Bernie Sanders: Sanders is an inspiring campaigner with a core program that is consistent and unwavering. His supporters call that “authentic,” while detractors call it “intransigent.” I think it’s a strength, so I’ll go with authentic. He also has drawn a core of intense supporters who have not only attended rallies and volunteered, but have given him money – he has raised more money than anyone else. That is a strong base upon which to build a campaign. But the Iowa primary also showed a weakness. The county by county results showed Sanders running up the vote in university towns and extremely progressive population centers, while Pete Buttigieg had steady popularity across the state. It is not clear that Sanders can draw in the moderates and independents enough to win. Moreover, while I think attacks on his “socialism” are usually misplaced, they may be extremely effective in the general election campaign. Finally, Sanders is old – he had a heart attack earlier in the campaign, the health questions will linger. In Iowa Sanders expected a clear win, but that didn’t happen. He must win in New Hampshire.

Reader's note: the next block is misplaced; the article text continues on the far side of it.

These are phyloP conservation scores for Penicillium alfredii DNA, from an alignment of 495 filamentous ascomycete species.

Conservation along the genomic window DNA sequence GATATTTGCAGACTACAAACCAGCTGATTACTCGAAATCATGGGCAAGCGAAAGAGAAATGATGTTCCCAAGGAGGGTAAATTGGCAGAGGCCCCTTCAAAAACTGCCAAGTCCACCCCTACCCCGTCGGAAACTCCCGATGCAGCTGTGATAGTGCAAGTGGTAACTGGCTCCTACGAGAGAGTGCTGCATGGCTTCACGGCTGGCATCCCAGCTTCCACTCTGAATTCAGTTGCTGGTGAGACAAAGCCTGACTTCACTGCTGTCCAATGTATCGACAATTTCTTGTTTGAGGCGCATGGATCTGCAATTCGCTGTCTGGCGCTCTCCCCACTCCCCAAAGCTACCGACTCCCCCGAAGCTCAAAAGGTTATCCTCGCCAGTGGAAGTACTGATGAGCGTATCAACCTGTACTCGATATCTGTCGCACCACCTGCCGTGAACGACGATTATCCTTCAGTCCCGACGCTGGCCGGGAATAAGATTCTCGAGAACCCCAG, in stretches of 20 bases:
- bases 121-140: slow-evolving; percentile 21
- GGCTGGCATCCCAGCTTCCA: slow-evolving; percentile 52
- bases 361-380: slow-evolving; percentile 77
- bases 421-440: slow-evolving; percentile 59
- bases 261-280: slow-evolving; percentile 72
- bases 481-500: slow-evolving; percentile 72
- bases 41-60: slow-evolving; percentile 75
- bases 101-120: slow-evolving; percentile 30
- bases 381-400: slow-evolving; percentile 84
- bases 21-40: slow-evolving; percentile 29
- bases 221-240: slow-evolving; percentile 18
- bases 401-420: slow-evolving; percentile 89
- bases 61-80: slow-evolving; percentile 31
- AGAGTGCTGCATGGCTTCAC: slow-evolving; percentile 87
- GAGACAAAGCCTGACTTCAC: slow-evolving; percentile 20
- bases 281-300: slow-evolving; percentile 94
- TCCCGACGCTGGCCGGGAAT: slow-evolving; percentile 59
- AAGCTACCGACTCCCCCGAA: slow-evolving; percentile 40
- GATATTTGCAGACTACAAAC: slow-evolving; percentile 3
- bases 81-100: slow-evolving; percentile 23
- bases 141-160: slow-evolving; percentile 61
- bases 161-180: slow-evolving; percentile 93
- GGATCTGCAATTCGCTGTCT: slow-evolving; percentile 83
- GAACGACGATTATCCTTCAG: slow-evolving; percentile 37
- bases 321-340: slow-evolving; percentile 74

Joe Biden: Joe Biden has the resume one expects from a President. He has spent a life time in politics, supporting traditional Democratic positions. To supporters, he is the perfect antidote to the wild ride of Trumpism – established, honest, experienced, and safe. He will bring stability and a return to normalcy after four bizarre years. Yet is that what is needed to defeat Trump? Trump won because the country is in transition. In part it was a backlash of the old against the social change brought about by globalization and the youth, but it was also a response to real changes in the economic viability of the middle class. People want change. To get young people out to vote, to inspire people to support a candidate, Biden’s “safe” approach may be anachronistic. Iowa was a disaster for him, but he’s never done well campaigning for President. Like Sanders he’s an “old white male,” nearing 80. Is that what America needs in this new era? If he stumbles in New Hampshire Democrats might have to accept that “safe and predictable” is not the key to victory in 2020.